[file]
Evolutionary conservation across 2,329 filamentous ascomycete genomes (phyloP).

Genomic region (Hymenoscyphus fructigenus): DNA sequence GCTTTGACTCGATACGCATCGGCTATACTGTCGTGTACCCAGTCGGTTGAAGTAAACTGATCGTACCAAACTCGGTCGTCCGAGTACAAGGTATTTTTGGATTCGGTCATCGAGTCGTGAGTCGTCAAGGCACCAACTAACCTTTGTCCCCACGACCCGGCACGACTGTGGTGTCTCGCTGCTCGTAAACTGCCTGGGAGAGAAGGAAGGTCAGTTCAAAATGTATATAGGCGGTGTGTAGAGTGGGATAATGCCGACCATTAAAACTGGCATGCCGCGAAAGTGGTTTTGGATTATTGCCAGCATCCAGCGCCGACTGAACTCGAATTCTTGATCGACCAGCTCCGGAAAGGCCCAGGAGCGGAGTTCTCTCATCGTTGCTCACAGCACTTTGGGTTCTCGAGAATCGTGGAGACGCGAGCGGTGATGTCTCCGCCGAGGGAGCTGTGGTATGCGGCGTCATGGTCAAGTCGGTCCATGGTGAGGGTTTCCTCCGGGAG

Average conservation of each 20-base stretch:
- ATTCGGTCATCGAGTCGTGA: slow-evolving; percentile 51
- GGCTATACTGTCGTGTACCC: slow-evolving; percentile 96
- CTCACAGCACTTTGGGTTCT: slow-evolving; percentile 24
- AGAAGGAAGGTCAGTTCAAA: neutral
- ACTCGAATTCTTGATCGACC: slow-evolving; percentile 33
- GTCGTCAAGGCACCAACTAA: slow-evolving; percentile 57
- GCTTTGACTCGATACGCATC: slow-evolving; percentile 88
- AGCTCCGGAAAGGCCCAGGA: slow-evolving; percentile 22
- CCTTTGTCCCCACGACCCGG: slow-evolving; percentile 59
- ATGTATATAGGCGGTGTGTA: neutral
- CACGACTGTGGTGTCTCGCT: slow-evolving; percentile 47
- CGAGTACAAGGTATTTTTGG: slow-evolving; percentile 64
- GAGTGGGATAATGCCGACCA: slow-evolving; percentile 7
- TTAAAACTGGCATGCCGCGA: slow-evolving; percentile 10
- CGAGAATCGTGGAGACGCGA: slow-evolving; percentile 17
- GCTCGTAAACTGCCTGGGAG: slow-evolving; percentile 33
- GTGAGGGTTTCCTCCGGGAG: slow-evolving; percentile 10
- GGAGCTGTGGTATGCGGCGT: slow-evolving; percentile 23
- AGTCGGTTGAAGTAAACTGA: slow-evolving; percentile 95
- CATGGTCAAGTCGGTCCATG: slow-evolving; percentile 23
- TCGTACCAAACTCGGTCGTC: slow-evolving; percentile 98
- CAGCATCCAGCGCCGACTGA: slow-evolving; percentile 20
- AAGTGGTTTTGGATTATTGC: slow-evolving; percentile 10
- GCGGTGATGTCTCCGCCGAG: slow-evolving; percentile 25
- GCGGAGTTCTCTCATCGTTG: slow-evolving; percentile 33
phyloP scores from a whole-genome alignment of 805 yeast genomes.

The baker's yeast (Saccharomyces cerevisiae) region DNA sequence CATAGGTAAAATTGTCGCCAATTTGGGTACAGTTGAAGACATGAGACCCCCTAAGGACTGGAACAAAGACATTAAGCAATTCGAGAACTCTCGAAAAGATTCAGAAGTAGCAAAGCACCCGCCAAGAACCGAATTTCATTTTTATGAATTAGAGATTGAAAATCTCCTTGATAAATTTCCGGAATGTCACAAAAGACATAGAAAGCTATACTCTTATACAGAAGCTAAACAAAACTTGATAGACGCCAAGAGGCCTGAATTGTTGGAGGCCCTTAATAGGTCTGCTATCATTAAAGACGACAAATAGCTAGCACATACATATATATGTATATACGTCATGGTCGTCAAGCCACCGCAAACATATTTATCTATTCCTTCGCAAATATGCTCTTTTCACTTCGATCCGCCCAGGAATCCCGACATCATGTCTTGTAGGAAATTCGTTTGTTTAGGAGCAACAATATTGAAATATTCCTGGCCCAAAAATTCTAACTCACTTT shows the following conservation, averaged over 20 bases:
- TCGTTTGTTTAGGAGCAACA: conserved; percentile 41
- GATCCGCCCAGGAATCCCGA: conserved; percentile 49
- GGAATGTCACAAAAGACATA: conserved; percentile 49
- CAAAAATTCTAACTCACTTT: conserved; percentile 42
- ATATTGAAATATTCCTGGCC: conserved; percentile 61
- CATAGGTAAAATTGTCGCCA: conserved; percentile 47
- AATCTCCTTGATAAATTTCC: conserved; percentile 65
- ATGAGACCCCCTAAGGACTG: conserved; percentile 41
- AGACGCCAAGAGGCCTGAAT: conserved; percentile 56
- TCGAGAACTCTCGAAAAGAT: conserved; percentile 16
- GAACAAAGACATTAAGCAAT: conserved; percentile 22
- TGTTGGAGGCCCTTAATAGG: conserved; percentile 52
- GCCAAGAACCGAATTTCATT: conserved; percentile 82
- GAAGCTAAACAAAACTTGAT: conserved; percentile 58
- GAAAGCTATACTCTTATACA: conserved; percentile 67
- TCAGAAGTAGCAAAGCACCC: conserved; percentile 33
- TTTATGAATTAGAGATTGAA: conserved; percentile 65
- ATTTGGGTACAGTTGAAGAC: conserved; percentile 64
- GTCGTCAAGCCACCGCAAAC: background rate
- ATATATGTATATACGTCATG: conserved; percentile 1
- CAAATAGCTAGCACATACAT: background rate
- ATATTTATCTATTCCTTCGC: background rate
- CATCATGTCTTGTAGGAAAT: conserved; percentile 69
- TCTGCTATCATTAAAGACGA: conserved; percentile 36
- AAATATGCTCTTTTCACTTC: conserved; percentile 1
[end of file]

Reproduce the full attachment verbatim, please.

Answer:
Evolutionary conservation across 2,329 filamentous ascomycete genomes (phyloP).

Genomic region (Hymenoscyphus fructigenus): DNA sequence GCTTTGACTCGATACGCATCGGCTATACTGTCGTGTACCCAGTCGGTTGAAGTAAACTGATCGTACCAAACTCGGTCGTCCGAGTACAAGGTATTTTTGGATTCGGTCATCGAGTCGTGAGTCGTCAAGGCACCAACTAACCTTTGTCCCCACGACCCGGCACGACTGTGGTGTCTCGCTGCTCGTAAACTGCCTGGGAGAGAAGGAAGGTCAGTTCAAAATGTATATAGGCGGTGTGTAGAGTGGGATAATGCCGACCATTAAAACTGGCATGCCGCGAAAGTGGTTTTGGATTATTGCCAGCATCCAGCGCCGACTGAACTCGAATTCTTGATCGACCAGCTCCGGAAAGGCCCAGGAGCGGAGTTCTCTCATCGTTGCTCACAGCACTTTGGGTTCTCGAGAATCGTGGAGACGCGAGCGGTGATGTCTCCGCCGAGGGAGCTGTGGTATGCGGCGTCATGGTCAAGTCGGTCCATGGTGAGGGTTTCCTCCGGGAG

Average conservation of each 20-base stretch:
- ATTCGGTCATCGAGTCGTGA: slow-evolving; percentile 51
- GGCTATACTGTCGTGTACCC: slow-evolving; percentile 96
- CTCACAGCACTTTGGGTTCT: slow-evolving; percentile 24
- AGAAGGAAGGTCAGTTCAAA: neutral
- ACTCGAATTCTTGATCGACC: slow-evolving; percentile 33
- GTCGTCAAGGCACCAACTAA: slow-evolving; percentile 57
- GCTTTGACTCGATACGCATC: slow-evolving; percentile 88
- AGCTCCGGAAAGGCCCAGGA: slow-evolving; percentile 22
- CCTTTGTCCCCACGACCCGG: slow-evolving; percentile 59
- ATGTATATAGGCGGTGTGTA: neutral
- CACGACTGTGGTGTCTCGCT: slow-evolving; percentile 47
- CGAGTACAAGGTATTTTTGG: slow-evolving; percentile 64
- GAGTGGGATAATGCCGACCA: slow-evolving; percentile 7
- TTAAAACTGGCATGCCGCGA: slow-evolving; percentile 10
- CGAGAATCGTGGAGACGCGA: slow-evolving; percentile 17
- GCTCGTAAACTGCCTGGGAG: slow-evolving; percentile 33
- GTGAGGGTTTCCTCCGGGAG: slow-evolving; percentile 10
- GGAGCTGTGGTATGCGGCGT: slow-evolving; percentile 23
- AGTCGGTTGAAGTAAACTGA: slow-evolving; percentile 95
- CATGGTCAAGTCGGTCCATG: slow-evolving; percentile 23
- TCGTACCAAACTCGGTCGTC: slow-evolving; percentile 98
- CAGCATCCAGCGCCGACTGA: slow-evolving; percentile 20
- AAGTGGTTTTGGATTATTGC: slow-evolving; percentile 10
- GCGGTGATGTCTCCGCCGAG: slow-evolving; percentile 25
- GCGGAGTTCTCTCATCGTTG: slow-evolving; percentile 33
phyloP scores from a whole-genome alignment of 805 yeast genomes.

The baker's yeast (Saccharomyces cerevisiae) region DNA sequence CATAGGTAAAATTGTCGCCAATTTGGGTACAGTTGAAGACATGAGACCCCCTAAGGACTGGAACAAAGACATTAAGCAATTCGAGAACTCTCGAAAAGATTCAGAAGTAGCAAAGCACCCGCCAAGAACCGAATTTCATTTTTATGAATTAGAGATTGAAAATCTCCTTGATAAATTTCCGGAATGTCACAAAAGACATAGAAAGCTATACTCTTATACAGAAGCTAAACAAAACTTGATAGACGCCAAGAGGCCTGAATTGTTGGAGGCCCTTAATAGGTCTGCTATCATTAAAGACGACAAATAGCTAGCACATACATATATATGTATATACGTCATGGTCGTCAAGCCACCGCAAACATATTTATCTATTCCTTCGCAAATATGCTCTTTTCACTTCGATCCGCCCAGGAATCCCGACATCATGTCTTGTAGGAAATTCGTTTGTTTAGGAGCAACAATATTGAAATATTCCTGGCCCAAAAATTCTAACTCACTTT shows the following conservation, averaged over 20 bases:
- TCGTTTGTTTAGGAGCAACA: conserved; percentile 41
- GATCCGCCCAGGAATCCCGA: conserved; percentile 49
- GGAATGTCACAAAAGACATA: conserved; percentile 49
- CAAAAATTCTAACTCACTTT: conserved; percentile 42
- ATATTGAAATATTCCTGGCC: conserved; percentile 61
- CATAGGTAAAATTGTCGCCA: conserved; percentile 47
- AATCTCCTTGATAAATTTCC: conserved; percentile 65
- ATGAGACCCCCTAAGGACTG: conserved; percentile 41
- AGACGCCAAGAGGCCTGAAT: conserved; percentile 56
- TCGAGAACTCTCGAAAAGAT: conserved; percentile 16
- GAACAAAGACATTAAGCAAT: conserved; percentile 22
- TGTTGGAGGCCCTTAATAGG: conserved; percentile 52
- GCCAAGAACCGAATTTCATT: conserved; percentile 82
- GAAGCTAAACAAAACTTGAT: conserved; percentile 58
- GAAAGCTATACTCTTATACA: conserved; percentile 67
- TCAGAAGTAGCAAAGCACCC: conserved; percentile 33
- TTTATGAATTAGAGATTGAA: conserved; percentile 65
- ATTTGGGTACAGTTGAAGAC: conserved; percentile 64
- GTCGTCAAGCCACCGCAAAC: background rate
- ATATATGTATATACGTCATG: conserved; percentile 1
- CAAATAGCTAGCACATACAT: background rate
- ATATTTATCTATTCCTTCGC: background rate
- CATCATGTCTTGTAGGAAAT: conserved; percentile 69
- TCTGCTATCATTAAAGACGA: conserved; percentile 36
- AAATATGCTCTTTTCACTTC: conserved; percentile 1